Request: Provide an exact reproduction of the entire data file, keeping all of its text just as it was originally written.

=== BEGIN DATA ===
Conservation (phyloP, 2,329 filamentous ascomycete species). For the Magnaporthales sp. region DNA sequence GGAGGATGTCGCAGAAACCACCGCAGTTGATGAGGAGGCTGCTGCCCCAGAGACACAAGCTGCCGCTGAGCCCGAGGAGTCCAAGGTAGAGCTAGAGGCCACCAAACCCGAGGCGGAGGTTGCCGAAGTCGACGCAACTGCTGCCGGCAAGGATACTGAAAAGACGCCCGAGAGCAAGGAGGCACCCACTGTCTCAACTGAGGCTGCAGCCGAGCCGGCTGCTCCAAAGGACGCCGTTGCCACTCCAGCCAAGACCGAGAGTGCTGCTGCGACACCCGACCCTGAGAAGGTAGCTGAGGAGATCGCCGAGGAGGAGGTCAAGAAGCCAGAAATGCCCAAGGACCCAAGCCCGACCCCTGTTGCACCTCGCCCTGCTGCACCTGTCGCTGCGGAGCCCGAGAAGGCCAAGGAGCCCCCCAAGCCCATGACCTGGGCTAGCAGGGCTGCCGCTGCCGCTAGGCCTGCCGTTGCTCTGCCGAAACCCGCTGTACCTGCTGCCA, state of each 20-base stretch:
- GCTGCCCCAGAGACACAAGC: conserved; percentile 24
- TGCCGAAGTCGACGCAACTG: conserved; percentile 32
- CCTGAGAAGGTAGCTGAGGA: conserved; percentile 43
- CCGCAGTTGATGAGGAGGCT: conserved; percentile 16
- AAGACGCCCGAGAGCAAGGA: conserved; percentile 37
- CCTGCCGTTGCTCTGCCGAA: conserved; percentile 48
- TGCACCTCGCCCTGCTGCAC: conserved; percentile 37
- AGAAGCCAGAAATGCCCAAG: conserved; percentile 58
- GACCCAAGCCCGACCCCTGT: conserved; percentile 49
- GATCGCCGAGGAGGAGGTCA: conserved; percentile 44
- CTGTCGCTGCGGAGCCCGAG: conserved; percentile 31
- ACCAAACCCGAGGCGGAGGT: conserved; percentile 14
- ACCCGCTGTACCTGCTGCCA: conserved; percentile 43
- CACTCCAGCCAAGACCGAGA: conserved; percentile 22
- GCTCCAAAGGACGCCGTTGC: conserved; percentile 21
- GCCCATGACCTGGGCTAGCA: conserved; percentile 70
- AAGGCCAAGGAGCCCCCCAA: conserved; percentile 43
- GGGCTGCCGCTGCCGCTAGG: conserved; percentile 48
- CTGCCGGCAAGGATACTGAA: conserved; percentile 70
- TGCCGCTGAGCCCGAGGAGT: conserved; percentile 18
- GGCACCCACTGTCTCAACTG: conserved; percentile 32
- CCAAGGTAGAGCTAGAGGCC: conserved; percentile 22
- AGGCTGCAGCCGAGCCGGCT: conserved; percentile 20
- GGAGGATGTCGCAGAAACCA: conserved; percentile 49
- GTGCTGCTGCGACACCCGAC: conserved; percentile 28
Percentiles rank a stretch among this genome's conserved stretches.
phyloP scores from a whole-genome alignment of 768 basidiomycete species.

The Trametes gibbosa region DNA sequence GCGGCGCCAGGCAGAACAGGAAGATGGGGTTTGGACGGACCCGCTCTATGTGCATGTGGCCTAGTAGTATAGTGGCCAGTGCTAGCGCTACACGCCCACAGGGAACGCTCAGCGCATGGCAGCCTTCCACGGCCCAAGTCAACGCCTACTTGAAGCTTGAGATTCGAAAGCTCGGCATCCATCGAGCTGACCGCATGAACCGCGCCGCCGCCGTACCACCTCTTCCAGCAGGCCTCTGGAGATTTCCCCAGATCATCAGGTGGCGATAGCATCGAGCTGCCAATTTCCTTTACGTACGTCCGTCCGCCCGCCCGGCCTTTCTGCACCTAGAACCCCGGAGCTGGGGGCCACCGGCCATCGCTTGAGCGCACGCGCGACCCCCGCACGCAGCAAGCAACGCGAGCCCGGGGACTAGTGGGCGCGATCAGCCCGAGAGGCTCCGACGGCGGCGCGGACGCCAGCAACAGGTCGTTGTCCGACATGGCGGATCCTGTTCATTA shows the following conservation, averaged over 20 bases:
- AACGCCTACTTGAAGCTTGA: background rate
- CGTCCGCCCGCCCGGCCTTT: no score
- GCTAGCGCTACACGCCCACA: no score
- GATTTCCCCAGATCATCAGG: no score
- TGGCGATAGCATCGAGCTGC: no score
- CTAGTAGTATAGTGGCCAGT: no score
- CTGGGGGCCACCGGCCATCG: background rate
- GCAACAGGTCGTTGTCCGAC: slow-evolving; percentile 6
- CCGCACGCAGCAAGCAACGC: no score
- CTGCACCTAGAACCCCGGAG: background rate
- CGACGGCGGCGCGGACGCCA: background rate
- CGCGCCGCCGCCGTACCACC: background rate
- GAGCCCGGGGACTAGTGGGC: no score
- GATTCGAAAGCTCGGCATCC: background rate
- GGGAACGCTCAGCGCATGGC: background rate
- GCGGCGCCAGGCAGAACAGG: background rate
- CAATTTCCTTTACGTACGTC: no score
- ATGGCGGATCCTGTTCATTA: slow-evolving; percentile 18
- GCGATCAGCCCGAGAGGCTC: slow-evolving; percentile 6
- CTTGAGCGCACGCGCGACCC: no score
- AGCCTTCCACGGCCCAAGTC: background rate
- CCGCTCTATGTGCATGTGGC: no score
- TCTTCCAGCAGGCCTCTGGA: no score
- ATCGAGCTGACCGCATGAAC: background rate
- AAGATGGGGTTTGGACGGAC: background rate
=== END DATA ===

Conservation (phyloP, 2,329 filamentous ascomycete species). For the Magnaporthales sp. region DNA sequence GGAGGATGTCGCAGAAACCACCGCAGTTGATGAGGAGGCTGCTGCCCCAGAGACACAAGCTGCCGCTGAGCCCGAGGAGTCCAAGGTAGAGCTAGAGGCCACCAAACCCGAGGCGGAGGTTGCCGAAGTCGACGCAACTGCTGCCGGCAAGGATACTGAAAAGACGCCCGAGAGCAAGGAGGCACCCACTGTCTCAACTGAGGCTGCAGCCGAGCCGGCTGCTCCAAAGGACGCCGTTGCCACTCCAGCCAAGACCGAGAGTGCTGCTGCGACACCCGACCCTGAGAAGGTAGCTGAGGAGATCGCCGAGGAGGAGGTCAAGAAGCCAGAAATGCCCAAGGACCCAAGCCCGACCCCTGTTGCACCTCGCCCTGCTGCACCTGTCGCTGCGGAGCCCGAGAAGGCCAAGGAGCCCCCCAAGCCCATGACCTGGGCTAGCAGGGCTGCCGCTGCCGCTAGGCCTGCCGTTGCTCTGCCGAAACCCGCTGTACCTGCTGCCA, state of each 20-base stretch:
- GCTGCCCCAGAGACACAAGC: conserved; percentile 24
- TGCCGAAGTCGACGCAACTG: conserved; percentile 32
- CCTGAGAAGGTAGCTGAGGA: conserved; percentile 43
- CCGCAGTTGATGAGGAGGCT: conserved; percentile 16
- AAGACGCCCGAGAGCAAGGA: conserved; percentile 37
- CCTGCCGTTGCTCTGCCGAA: conserved; percentile 48
- TGCACCTCGCCCTGCTGCAC: conserved; percentile 37
- AGAAGCCAGAAATGCCCAAG: conserved; percentile 58
- GACCCAAGCCCGACCCCTGT: conserved; percentile 49
- GATCGCCGAGGAGGAGGTCA: conserved; percentile 44
- CTGTCGCTGCGGAGCCCGAG: conserved; percentile 31
- ACCAAACCCGAGGCGGAGGT: conserved; percentile 14
- ACCCGCTGTACCTGCTGCCA: conserved; percentile 43
- CACTCCAGCCAAGACCGAGA: conserved; percentile 22
- GCTCCAAAGGACGCCGTTGC: conserved; percentile 21
- GCCCATGACCTGGGCTAGCA: conserved; percentile 70
- AAGGCCAAGGAGCCCCCCAA: conserved; percentile 43
- GGGCTGCCGCTGCCGCTAGG: conserved; percentile 48
- CTGCCGGCAAGGATACTGAA: conserved; percentile 70
- TGCCGCTGAGCCCGAGGAGT: conserved; percentile 18
- GGCACCCACTGTCTCAACTG: conserved; percentile 32
- CCAAGGTAGAGCTAGAGGCC: conserved; percentile 22
- AGGCTGCAGCCGAGCCGGCT: conserved; percentile 20
- GGAGGATGTCGCAGAAACCA: conserved; percentile 49
- GTGCTGCTGCGACACCCGAC: conserved; percentile 28
Percentiles rank a stretch among this genome's conserved stretches.
phyloP scores from a whole-genome alignment of 768 basidiomycete species.

The Trametes gibbosa region DNA sequence GCGGCGCCAGGCAGAACAGGAAGATGGGGTTTGGACGGACCCGCTCTATGTGCATGTGGCCTAGTAGTATAGTGGCCAGTGCTAGCGCTACACGCCCACAGGGAACGCTCAGCGCATGGCAGCCTTCCACGGCCCAAGTCAACGCCTACTTGAAGCTTGAGATTCGAAAGCTCGGCATCCATCGAGCTGACCGCATGAACCGCGCCGCCGCCGTACCACCTCTTCCAGCAGGCCTCTGGAGATTTCCCCAGATCATCAGGTGGCGATAGCATCGAGCTGCCAATTTCCTTTACGTACGTCCGTCCGCCCGCCCGGCCTTTCTGCACCTAGAACCCCGGAGCTGGGGGCCACCGGCCATCGCTTGAGCGCACGCGCGACCCCCGCACGCAGCAAGCAACGCGAGCCCGGGGACTAGTGGGCGCGATCAGCCCGAGAGGCTCCGACGGCGGCGCGGACGCCAGCAACAGGTCGTTGTCCGACATGGCGGATCCTGTTCATTA shows the following conservation, averaged over 20 bases:
- AACGCCTACTTGAAGCTTGA: background rate
- CGTCCGCCCGCCCGGCCTTT: no score
- GCTAGCGCTACACGCCCACA: no score
- GATTTCCCCAGATCATCAGG: no score
- TGGCGATAGCATCGAGCTGC: no score
- CTAGTAGTATAGTGGCCAGT: no score
- CTGGGGGCCACCGGCCATCG: background rate
- GCAACAGGTCGTTGTCCGAC: slow-evolving; percentile 6
- CCGCACGCAGCAAGCAACGC: no score
- CTGCACCTAGAACCCCGGAG: background rate
- CGACGGCGGCGCGGACGCCA: background rate
- CGCGCCGCCGCCGTACCACC: background rate
- GAGCCCGGGGACTAGTGGGC: no score
- GATTCGAAAGCTCGGCATCC: background rate
- GGGAACGCTCAGCGCATGGC: background rate
- GCGGCGCCAGGCAGAACAGG: background rate
- CAATTTCCTTTACGTACGTC: no score
- ATGGCGGATCCTGTTCATTA: slow-evolving; percentile 18
- GCGATCAGCCCGAGAGGCTC: slow-evolving; percentile 6
- CTTGAGCGCACGCGCGACCC: no score
- AGCCTTCCACGGCCCAAGTC: background rate
- CCGCTCTATGTGCATGTGGC: no score
- TCTTCCAGCAGGCCTCTGGA: no score
- ATCGAGCTGACCGCATGAAC: background rate
- AAGATGGGGTTTGGACGGAC: background rate